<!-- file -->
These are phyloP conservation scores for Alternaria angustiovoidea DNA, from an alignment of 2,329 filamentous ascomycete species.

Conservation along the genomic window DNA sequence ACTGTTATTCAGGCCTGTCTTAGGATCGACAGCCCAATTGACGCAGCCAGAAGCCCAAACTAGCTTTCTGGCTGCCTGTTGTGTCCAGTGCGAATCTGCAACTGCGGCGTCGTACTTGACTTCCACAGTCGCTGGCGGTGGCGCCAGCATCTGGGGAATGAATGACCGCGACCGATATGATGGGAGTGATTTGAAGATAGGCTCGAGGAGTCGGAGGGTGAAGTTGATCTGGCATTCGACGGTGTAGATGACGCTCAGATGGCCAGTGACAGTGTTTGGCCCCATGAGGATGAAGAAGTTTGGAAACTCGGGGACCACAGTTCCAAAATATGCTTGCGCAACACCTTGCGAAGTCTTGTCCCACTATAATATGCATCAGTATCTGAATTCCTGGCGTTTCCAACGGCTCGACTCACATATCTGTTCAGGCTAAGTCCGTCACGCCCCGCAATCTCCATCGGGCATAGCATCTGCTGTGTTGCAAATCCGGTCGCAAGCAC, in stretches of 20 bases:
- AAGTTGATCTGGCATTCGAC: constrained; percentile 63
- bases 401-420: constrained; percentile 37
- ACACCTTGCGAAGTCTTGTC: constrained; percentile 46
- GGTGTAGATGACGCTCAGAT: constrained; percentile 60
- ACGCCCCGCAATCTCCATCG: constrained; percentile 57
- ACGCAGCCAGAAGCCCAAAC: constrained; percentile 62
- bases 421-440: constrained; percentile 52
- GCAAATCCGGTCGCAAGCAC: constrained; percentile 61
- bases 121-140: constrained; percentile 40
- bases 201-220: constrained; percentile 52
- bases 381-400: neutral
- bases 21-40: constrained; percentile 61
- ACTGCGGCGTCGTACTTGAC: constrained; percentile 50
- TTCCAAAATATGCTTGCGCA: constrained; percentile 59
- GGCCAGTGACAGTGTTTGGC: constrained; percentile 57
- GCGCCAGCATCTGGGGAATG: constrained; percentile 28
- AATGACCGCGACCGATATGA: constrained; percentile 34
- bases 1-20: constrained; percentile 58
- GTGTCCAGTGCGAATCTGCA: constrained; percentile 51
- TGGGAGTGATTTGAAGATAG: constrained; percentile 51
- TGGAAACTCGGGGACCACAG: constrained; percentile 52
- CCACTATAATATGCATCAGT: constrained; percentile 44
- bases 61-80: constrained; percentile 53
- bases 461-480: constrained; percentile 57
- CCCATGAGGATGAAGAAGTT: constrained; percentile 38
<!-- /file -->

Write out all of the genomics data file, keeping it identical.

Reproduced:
These are phyloP conservation scores for Alternaria angustiovoidea DNA, from an alignment of 2,329 filamentous ascomycete species.

Conservation along the genomic window DNA sequence ACTGTTATTCAGGCCTGTCTTAGGATCGACAGCCCAATTGACGCAGCCAGAAGCCCAAACTAGCTTTCTGGCTGCCTGTTGTGTCCAGTGCGAATCTGCAACTGCGGCGTCGTACTTGACTTCCACAGTCGCTGGCGGTGGCGCCAGCATCTGGGGAATGAATGACCGCGACCGATATGATGGGAGTGATTTGAAGATAGGCTCGAGGAGTCGGAGGGTGAAGTTGATCTGGCATTCGACGGTGTAGATGACGCTCAGATGGCCAGTGACAGTGTTTGGCCCCATGAGGATGAAGAAGTTTGGAAACTCGGGGACCACAGTTCCAAAATATGCTTGCGCAACACCTTGCGAAGTCTTGTCCCACTATAATATGCATCAGTATCTGAATTCCTGGCGTTTCCAACGGCTCGACTCACATATCTGTTCAGGCTAAGTCCGTCACGCCCCGCAATCTCCATCGGGCATAGCATCTGCTGTGTTGCAAATCCGGTCGCAAGCAC, in stretches of 20 bases:
- AAGTTGATCTGGCATTCGAC: constrained; percentile 63
- bases 401-420: constrained; percentile 37
- ACACCTTGCGAAGTCTTGTC: constrained; percentile 46
- GGTGTAGATGACGCTCAGAT: constrained; percentile 60
- ACGCCCCGCAATCTCCATCG: constrained; percentile 57
- ACGCAGCCAGAAGCCCAAAC: constrained; percentile 62
- bases 421-440: constrained; percentile 52
- GCAAATCCGGTCGCAAGCAC: constrained; percentile 61
- bases 121-140: constrained; percentile 40
- bases 201-220: constrained; percentile 52
- bases 381-400: neutral
- bases 21-40: constrained; percentile 61
- ACTGCGGCGTCGTACTTGAC: constrained; percentile 50
- TTCCAAAATATGCTTGCGCA: constrained; percentile 59
- GGCCAGTGACAGTGTTTGGC: constrained; percentile 57
- GCGCCAGCATCTGGGGAATG: constrained; percentile 28
- AATGACCGCGACCGATATGA: constrained; percentile 34
- bases 1-20: constrained; percentile 58
- GTGTCCAGTGCGAATCTGCA: constrained; percentile 51
- TGGGAGTGATTTGAAGATAG: constrained; percentile 51
- TGGAAACTCGGGGACCACAG: constrained; percentile 52
- CCACTATAATATGCATCAGT: constrained; percentile 44
- bases 61-80: constrained; percentile 53
- bases 461-480: constrained; percentile 57
- CCCATGAGGATGAAGAAGTT: constrained; percentile 38